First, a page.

The first year of college is similar to the first year of life. The developmental tasks of the infant and the college freshman are similar in several ways: both will leave the comfort of their homes to live on their own. Neural growth, connectivity and neural reduction will occur respectively in an infants and an eighteen year old's brain. In order to successfully respond to new enviormental demands and stresses adaptability and flexibility are required by both. However, there is one major difference; you will not be going with them!
Childhood offers many opportunities for both parents and children to practice separation and individuation. With each successful milestone a child develops a deeper level of confidence and independence. In turn parents feel reassured that their children are developing the necessary skills to become self reliant. This alone may not be enough for some adolescents to be able to make the successful transition to college. How can you tell if your child is at risk and what steps can be taken to ensure a successful transition?
Children who received educational or psychological services throughout high school are at risk. In addition, children with poor organizational skills, learning disabilities, attention deficit disorder, anxiety disorders, mood disorders such as depression or drug and alcohol abuse. Often these students have functioned in high school with academic support and parental guidance, but if enrolled in a college without sufficient academic support and structure, the results could be disappointing. Failing grades, unanswered phone calls, isolation, changes in behavior, reluctance to discuss grades, use of alcohol and drugs should be red flags to parents that danger is ahead.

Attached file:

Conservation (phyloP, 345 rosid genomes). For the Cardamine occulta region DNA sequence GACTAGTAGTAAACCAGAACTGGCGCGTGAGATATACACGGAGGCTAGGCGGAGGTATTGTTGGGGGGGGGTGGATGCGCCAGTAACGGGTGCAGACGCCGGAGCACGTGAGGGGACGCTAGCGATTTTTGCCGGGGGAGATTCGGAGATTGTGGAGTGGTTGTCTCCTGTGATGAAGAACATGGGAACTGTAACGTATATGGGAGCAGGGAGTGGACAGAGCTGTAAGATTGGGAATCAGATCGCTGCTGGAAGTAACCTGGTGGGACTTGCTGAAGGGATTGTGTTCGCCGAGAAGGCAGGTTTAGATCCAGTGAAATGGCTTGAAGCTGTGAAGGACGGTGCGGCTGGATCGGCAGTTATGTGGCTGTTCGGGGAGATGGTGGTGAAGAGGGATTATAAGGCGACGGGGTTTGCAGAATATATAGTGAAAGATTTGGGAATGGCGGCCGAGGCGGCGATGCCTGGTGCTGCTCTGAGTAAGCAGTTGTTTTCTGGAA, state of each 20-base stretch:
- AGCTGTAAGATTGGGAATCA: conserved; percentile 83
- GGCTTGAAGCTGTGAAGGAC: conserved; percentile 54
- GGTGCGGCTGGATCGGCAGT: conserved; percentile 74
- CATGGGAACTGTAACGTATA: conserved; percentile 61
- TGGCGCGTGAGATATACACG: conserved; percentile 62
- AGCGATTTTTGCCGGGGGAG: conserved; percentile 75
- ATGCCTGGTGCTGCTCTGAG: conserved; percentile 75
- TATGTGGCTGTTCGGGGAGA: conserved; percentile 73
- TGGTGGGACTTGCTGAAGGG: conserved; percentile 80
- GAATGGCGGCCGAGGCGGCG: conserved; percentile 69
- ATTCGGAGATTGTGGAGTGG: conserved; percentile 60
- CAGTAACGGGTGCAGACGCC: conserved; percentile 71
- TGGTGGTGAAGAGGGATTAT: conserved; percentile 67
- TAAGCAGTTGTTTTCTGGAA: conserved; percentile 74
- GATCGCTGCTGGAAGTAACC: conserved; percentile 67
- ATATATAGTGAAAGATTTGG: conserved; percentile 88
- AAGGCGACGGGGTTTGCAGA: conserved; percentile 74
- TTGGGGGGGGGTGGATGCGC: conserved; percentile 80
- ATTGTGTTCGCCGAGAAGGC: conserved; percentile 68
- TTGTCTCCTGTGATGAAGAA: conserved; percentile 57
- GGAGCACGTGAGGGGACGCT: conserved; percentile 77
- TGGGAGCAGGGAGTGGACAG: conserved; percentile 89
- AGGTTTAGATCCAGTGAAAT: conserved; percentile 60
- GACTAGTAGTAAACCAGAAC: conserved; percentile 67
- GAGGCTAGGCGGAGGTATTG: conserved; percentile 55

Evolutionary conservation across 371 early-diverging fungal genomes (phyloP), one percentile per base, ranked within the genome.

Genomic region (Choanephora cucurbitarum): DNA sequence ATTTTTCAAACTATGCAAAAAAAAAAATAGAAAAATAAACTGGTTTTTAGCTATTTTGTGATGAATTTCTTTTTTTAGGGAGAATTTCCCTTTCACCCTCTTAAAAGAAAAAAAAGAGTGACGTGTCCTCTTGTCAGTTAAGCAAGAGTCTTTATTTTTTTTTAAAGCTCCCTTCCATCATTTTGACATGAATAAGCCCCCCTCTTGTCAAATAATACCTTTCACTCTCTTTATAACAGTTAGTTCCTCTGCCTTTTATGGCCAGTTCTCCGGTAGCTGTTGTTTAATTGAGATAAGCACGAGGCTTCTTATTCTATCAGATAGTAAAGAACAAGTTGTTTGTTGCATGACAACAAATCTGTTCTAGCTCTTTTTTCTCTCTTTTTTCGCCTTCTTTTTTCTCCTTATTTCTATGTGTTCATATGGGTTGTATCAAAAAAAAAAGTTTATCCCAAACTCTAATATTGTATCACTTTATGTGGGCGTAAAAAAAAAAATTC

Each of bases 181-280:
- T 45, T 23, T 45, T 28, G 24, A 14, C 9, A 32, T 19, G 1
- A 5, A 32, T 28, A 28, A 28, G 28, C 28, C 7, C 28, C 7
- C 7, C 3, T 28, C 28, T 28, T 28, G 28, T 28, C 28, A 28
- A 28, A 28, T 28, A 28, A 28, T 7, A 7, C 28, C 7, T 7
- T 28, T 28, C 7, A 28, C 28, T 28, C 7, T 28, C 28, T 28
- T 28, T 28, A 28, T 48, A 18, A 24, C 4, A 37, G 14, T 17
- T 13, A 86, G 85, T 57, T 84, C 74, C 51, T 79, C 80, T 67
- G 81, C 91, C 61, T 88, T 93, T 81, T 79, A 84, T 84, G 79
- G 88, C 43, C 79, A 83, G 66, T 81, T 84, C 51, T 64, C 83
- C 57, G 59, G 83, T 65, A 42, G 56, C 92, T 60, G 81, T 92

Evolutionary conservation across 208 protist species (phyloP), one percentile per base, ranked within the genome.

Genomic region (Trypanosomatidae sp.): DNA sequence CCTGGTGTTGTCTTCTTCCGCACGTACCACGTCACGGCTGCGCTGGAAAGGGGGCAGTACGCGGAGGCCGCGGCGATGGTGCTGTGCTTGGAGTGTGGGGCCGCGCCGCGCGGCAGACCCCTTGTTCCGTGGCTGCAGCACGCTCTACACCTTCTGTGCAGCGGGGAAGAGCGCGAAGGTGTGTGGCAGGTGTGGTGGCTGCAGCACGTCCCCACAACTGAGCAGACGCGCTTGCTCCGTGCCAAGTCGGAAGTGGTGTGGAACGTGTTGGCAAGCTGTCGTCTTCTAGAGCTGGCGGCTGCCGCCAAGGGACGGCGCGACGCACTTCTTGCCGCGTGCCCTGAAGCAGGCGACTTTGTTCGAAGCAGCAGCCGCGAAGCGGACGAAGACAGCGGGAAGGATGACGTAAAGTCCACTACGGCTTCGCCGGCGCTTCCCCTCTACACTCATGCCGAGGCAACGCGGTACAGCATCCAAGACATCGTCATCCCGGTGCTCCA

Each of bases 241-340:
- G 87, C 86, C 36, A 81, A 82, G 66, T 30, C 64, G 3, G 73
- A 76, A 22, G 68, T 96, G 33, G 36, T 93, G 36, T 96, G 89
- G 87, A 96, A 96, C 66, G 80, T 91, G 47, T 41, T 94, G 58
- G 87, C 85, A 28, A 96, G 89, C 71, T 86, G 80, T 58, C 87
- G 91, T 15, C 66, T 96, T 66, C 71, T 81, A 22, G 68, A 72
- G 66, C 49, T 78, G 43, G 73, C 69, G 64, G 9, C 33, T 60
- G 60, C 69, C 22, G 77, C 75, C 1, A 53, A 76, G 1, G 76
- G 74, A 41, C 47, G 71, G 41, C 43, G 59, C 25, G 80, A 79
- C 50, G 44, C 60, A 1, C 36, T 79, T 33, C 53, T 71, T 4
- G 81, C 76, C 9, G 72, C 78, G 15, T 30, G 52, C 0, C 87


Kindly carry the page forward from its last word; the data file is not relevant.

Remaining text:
Parents may feel surprised when they find out their child is having difficulty transitioning into college. Parents who were once privy to information from high school principals and teachers no longer have that opportunity in college. Parents may respond by feeling anxious, angry, disappointed, guilty and resentful. Your child may also experience feelings of self-doubt, guilt, and disappointment or even apathy and detachment. Many families could avoid financial hardships and emotional turmoil by taking an “honest look” at the needs of their child and their concerns as parents.
What steps should a parent and child take to prepare for a successful transition?
1. Prepare children to be their own educational advocate. They need to know: the names and nature of their disabilities, the federal and state statutes that protect people with disabilities from discrimination and be capable of speaking to professors and administrators about their concerns and needs.
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